- Study done by researchers at Kyung Hee University in Seoul, South Korea
- Participants in two-month study saw BMI drop by up to 6 per cent
- They also had less body fat and a smaller waist, report found
Saturday, 19 July 2014
Can acupuncture in your ear help you lose weight?
There's hope if Christmas over-indulgence leaves you with an unsightly spare tyre – because acupuncture on the ear will banish it, say researchers.
They found it helped overweight people slim down within eight weeks, especially around the midriff.
One treatment, which involves inserting needles 2mm deep on five points around the outer ear, was particularly effective at tackling a bulging waistline. But even targeting one spot termed the ‘hunger’ point produced results, they said.
Participants in a two-month study saw their body mass index (BMI) drop by up to 6 per cent and also had less body fat and a smaller waist, says a report published online in the journal Acupuncture in Medicine.
So-called auricular acupuncture therapy is based on the understanding that the outer ear represents all parts of the body.
It was first used in France in 1956 by Dr Paul Nogier, who noticed that a patient’s backache was cured following a burn to the ear.
In the UK, acupuncture may be offered as traditional Chinese therapy using needles at certain points on the body to boost energy or in a Westernised form of electro-stimulation to release endorphins, the body’s natural painkillers.
Researchers at Kyung Hee University in Seoul, South Korea tested the traditional method on 91 overweight adults, who were all put on the same diet.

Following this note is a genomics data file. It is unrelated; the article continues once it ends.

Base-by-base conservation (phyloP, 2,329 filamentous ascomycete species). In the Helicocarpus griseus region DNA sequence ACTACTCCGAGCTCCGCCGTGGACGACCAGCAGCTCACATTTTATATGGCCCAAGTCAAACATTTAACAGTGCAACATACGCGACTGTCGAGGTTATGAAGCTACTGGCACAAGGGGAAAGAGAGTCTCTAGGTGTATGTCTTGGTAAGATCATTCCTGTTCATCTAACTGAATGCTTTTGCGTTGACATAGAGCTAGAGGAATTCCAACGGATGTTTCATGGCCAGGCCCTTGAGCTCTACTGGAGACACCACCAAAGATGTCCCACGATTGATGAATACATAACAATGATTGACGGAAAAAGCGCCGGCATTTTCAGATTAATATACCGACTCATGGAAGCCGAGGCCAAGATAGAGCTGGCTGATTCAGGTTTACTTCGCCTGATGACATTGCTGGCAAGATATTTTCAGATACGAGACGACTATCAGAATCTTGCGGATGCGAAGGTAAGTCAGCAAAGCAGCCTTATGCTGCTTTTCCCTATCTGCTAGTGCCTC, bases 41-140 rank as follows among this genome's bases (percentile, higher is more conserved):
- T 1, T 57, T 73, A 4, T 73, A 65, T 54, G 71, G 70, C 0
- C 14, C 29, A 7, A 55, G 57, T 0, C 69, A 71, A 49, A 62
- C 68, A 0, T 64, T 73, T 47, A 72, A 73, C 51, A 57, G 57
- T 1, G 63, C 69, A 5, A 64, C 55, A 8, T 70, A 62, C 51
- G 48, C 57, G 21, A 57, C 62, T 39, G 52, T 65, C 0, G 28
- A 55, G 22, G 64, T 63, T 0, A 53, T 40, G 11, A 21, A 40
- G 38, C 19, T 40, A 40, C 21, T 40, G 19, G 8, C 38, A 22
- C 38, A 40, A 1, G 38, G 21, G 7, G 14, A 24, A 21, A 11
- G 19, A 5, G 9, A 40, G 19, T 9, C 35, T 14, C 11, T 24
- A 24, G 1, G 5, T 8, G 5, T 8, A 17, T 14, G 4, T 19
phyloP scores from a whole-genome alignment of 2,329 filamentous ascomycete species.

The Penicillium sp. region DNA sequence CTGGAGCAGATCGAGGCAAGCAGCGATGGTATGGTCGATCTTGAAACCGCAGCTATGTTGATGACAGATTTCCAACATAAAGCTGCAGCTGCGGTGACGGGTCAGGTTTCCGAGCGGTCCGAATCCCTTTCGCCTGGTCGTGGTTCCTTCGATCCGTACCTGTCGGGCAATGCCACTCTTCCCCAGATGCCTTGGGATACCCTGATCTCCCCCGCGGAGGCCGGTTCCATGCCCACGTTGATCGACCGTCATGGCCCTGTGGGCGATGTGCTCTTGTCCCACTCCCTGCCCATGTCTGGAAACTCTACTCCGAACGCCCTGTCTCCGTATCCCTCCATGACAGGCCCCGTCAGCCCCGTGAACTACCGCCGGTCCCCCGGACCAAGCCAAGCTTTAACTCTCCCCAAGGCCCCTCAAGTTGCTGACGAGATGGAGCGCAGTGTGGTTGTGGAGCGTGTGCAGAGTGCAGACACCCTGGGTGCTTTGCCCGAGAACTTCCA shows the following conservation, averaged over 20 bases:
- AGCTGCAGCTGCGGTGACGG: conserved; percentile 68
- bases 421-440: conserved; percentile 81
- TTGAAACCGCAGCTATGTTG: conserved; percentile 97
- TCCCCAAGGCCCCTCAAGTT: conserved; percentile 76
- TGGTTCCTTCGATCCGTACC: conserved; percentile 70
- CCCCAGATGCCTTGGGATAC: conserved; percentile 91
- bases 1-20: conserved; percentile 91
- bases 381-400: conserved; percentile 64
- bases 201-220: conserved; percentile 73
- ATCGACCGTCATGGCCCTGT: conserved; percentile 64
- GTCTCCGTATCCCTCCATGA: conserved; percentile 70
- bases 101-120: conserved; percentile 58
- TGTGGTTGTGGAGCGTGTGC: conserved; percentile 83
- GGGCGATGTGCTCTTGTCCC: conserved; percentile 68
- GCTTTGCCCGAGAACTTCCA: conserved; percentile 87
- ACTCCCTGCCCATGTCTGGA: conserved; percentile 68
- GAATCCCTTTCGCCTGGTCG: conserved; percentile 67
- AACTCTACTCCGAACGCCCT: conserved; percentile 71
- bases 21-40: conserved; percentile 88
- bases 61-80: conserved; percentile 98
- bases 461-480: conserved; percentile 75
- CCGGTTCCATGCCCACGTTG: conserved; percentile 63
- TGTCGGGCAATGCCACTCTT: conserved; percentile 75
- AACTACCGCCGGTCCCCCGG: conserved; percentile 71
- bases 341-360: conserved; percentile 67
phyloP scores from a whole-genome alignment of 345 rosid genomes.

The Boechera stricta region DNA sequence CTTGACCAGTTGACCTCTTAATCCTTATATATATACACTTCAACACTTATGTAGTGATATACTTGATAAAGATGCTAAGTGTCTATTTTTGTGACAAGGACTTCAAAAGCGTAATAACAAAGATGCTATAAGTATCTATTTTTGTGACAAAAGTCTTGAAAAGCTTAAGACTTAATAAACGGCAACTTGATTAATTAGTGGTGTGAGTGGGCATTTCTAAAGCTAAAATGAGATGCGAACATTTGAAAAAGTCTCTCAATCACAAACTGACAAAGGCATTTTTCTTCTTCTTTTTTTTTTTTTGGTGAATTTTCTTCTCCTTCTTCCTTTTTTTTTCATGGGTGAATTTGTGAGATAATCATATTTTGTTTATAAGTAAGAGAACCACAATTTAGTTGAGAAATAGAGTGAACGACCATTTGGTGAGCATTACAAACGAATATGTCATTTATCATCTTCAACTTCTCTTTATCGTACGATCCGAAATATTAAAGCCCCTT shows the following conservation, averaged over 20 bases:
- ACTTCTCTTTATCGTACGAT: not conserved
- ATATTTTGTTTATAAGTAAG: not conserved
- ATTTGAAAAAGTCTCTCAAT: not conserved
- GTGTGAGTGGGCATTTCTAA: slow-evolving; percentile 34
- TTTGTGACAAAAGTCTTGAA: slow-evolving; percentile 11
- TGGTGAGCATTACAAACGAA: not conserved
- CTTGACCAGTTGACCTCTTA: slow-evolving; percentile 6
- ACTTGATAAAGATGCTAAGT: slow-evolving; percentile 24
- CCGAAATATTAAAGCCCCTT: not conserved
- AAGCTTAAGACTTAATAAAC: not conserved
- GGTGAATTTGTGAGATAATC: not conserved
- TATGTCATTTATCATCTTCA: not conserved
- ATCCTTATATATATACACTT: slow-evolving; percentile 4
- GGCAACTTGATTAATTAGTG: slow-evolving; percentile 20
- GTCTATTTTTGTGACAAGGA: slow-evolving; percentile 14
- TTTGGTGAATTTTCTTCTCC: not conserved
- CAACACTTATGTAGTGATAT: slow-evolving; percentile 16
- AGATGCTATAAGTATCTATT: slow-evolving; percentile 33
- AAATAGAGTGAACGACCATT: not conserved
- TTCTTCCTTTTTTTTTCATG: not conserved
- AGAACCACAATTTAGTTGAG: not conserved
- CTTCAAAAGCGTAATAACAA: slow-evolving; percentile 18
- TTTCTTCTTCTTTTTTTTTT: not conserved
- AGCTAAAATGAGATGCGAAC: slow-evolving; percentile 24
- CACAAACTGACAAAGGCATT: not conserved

Almost a third dropped out before the eight weeks were up, 15 of whom were in the sham treatment group, suggesting they found it harder to regulate their hunger and cope with the restrictive diet, say the authors.
Among those who kept going there was a 6 per cent drop in BMI in the five-point group and 5.7 per cent in the one-point group.
Waist circumference fell, with the largest drop seen in the group on the five-point treatment. There were also significant differences after four weeks.
Previous research has suggested the treatment raises the metabolic rate, alters hormones or suppresses appetite by releasing natural painkillers.
But Edzard Ernst, a professor of complementary medicine at Exeter University, said: ‘It is hard to think of a treatment that is less plausible than ear acupuncture.
'Consulting an acupuncturist will reduce your cash but not your body weight.’